I am seeking some clarification on a couple of different subjects, if you can bear with me. [FYI: I am using FontLab Studio 5, and Microsoft's FontTools on Windows Vista in production of an OpenType TT font]
First off, let's start at the beginning...of the font, that is; Microsoft's Recommendations for OpenType Fonts states that in TT(-OT) fonts, the first four glyphs must be .notdef, .null, CR and space to allow for the same version of the font to work on both Windows and Macintosh.
However I haven't seen this followed in any of the other fonts I have referenced (ACaslonPro, ChaparralPro, and others of the sort). I haven't decompiled the font files and looked at the tables, I merely opened the font files in FontLab. Have I overlooked something (besides the fact that they are Adobe fonts and not Microsoft), or are these fonts really without the specified glyphs?
I have added the above mentioned glyphs to my font already, but I was just wondering, for future reference (and dependent on the answer to the above): a) if FontLab Studio will add these glyphs automatically and in the correct placement if they are missing, or b) these requirements are only recommendations, and only need be followed for cross-platform compatibility? In other words, if one or more of these glyphs are omitted or missing, will that cause any problems (either for generation or usage)?
My second question is also about the Microsoft Recommendations; it states "Character U+000D (carriage return) should map to a glyph with a positive advance width." This also is not present in the fonts I have referenced. Should I make CR's advanced width; a) just a couple of units wide, b) make it's width something like the space character for example, or c) just not worry about it and leave it at zero?
My third question is in relation to building the kerning classes for an OT font. This is actually the question I wanted to ask, but I figured I would ask all of my silly questions at once in order to minimize your exposure to my ignorance. ;)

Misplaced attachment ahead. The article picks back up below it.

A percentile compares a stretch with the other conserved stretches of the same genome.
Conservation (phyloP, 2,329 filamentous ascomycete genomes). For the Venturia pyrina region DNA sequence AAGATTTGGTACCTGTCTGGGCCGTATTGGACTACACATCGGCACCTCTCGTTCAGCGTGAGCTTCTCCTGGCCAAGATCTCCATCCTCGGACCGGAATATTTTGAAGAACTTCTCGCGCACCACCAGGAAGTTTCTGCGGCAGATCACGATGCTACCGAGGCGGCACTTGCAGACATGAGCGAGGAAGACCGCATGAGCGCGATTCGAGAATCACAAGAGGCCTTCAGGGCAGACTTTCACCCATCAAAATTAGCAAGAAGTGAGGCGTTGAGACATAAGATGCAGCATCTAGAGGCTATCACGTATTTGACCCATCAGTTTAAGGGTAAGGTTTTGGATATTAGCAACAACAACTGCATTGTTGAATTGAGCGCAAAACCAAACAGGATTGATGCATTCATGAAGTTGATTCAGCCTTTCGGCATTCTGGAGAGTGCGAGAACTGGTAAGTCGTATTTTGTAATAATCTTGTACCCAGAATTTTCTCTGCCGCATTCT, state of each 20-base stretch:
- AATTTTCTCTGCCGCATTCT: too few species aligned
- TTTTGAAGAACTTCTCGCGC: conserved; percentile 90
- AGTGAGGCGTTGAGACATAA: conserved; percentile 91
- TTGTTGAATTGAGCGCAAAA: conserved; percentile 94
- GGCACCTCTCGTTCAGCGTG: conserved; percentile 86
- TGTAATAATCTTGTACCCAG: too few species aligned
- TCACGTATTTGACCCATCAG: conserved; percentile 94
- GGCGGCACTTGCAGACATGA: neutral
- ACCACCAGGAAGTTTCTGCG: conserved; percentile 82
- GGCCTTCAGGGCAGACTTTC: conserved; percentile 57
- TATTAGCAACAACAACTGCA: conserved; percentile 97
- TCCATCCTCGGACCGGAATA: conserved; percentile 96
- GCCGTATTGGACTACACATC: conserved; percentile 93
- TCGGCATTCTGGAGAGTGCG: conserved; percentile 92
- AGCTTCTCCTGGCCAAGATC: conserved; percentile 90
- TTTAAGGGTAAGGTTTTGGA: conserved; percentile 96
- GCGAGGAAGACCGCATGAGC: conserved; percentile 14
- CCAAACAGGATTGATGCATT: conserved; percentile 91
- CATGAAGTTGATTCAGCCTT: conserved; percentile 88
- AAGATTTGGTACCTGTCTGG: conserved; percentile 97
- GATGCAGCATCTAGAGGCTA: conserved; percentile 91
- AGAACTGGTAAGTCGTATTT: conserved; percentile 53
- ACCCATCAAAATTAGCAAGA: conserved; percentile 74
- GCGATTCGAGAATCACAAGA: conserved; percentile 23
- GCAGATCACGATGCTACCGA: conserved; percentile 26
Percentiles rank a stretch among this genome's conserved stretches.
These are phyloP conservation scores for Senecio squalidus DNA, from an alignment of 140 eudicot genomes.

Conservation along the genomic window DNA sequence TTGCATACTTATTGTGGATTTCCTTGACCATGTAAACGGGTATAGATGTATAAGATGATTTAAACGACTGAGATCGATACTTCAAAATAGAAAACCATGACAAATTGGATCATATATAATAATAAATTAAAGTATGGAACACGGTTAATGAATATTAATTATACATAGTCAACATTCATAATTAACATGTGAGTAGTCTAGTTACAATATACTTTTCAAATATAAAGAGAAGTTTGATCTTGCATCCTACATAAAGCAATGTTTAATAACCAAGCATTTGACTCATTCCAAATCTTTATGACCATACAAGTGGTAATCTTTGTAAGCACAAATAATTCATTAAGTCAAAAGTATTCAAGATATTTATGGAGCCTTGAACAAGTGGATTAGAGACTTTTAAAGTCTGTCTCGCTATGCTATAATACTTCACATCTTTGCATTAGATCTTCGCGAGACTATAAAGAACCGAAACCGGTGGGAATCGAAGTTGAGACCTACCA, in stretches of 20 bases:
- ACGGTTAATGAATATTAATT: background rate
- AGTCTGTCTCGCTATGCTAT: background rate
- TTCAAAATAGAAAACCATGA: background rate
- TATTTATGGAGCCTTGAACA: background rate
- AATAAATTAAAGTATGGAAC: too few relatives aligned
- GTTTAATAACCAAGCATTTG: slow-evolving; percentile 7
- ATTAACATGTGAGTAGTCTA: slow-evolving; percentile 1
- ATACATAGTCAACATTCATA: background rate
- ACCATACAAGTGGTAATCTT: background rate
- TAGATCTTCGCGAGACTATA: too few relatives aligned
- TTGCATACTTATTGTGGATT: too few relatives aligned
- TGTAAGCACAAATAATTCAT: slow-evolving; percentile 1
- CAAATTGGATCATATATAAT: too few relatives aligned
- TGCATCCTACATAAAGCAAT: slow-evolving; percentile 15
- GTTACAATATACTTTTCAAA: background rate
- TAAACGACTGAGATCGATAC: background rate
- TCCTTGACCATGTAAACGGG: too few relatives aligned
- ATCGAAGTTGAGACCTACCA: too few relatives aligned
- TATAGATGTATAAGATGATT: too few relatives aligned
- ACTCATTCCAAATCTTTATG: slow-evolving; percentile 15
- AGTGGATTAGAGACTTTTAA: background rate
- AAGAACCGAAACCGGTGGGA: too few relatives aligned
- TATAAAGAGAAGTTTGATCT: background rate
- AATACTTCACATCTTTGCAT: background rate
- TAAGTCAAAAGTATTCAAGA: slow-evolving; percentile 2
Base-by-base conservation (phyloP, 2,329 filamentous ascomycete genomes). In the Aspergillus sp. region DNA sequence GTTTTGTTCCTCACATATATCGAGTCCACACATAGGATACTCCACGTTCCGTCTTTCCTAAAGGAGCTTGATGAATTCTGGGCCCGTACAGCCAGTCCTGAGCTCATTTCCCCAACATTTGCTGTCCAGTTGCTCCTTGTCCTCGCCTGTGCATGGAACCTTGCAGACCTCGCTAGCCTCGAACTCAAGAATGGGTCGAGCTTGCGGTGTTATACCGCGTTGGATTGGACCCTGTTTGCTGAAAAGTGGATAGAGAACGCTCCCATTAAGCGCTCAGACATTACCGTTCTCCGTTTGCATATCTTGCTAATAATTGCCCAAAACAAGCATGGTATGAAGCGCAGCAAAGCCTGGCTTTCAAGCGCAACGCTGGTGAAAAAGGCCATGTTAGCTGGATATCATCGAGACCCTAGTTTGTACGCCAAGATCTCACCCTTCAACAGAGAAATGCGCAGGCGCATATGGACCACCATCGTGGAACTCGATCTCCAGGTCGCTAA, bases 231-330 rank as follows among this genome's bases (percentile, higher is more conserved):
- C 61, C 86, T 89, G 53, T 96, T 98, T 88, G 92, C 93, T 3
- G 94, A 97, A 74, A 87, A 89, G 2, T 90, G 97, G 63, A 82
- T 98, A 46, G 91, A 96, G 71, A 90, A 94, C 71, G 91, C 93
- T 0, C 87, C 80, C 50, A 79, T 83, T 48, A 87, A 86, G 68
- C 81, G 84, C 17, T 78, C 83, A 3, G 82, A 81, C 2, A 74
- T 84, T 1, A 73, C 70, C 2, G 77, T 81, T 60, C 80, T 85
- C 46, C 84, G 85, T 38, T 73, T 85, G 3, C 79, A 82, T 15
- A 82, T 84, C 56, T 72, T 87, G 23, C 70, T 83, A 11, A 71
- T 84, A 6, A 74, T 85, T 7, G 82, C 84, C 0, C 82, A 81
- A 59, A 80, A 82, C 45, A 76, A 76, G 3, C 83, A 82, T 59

Just out of curiosity, how do you folks set up your kerning classes? Do you follow the convention of setting up an 'alphabet' styled set of classes, like this:
_a: a' aacute agrave adieresis
_c: c' ccedilla
_e: e' eacute egrave
Or do you follow Adam Twardoch's theoretical example and use something like this:
_flatflat: n' m h u ntilde uacute ugrave
_flatround: p' b
_roundround: o' oacute ograve
_roundflat: c' d e q ccedilla eacute
I understand that it is largely a matter of preference, and I would probably use the first example myself [mainly for aesthetic reasons], but the second example seems to me to be just a bit more efficient.
Also, Karsten, in another thread, stated the following:
"For my fonts, I strictly set up classes as either leftside or rightside classes in FLS, even if some leftside and rightside classes share the same set of glyphs -- and upon generating fonts I automatically 'merge' classes with identical content into a single class. This may illustrate that the separation helps avoid (or track down) errors during production but is not at all a requirement as regards OT fonts."
I am fairly comfortable with the concept and execution of classes in FontLab and I'm about to embark on creating my kerning classes, but was curious about the statement "...I automatically 'merge' classes with identical content into a single class..." above. I scoured the manual fairly well, but found no reference to this being a feature or option in FontLab Studio.
Is Karsten referring to something done manually when preparing to generate the font, like if I said; "I automatically go through each glyph and set the reference point to 0,0 as a fetish"? Or is this actually a "feature" somewhere that I have missed? Having that done programmatically would save a lot of fussy work after the classes have been set up, and avoid classes like these (in case I forget to 'merge' them):
_a_1st: a' aacute agrave adieresis
_a_2nd: a' aacute agrave adieresis
Any clarification on any of the above would be most appreciated. Sorry for the huge post, and thank you for your time and your insight.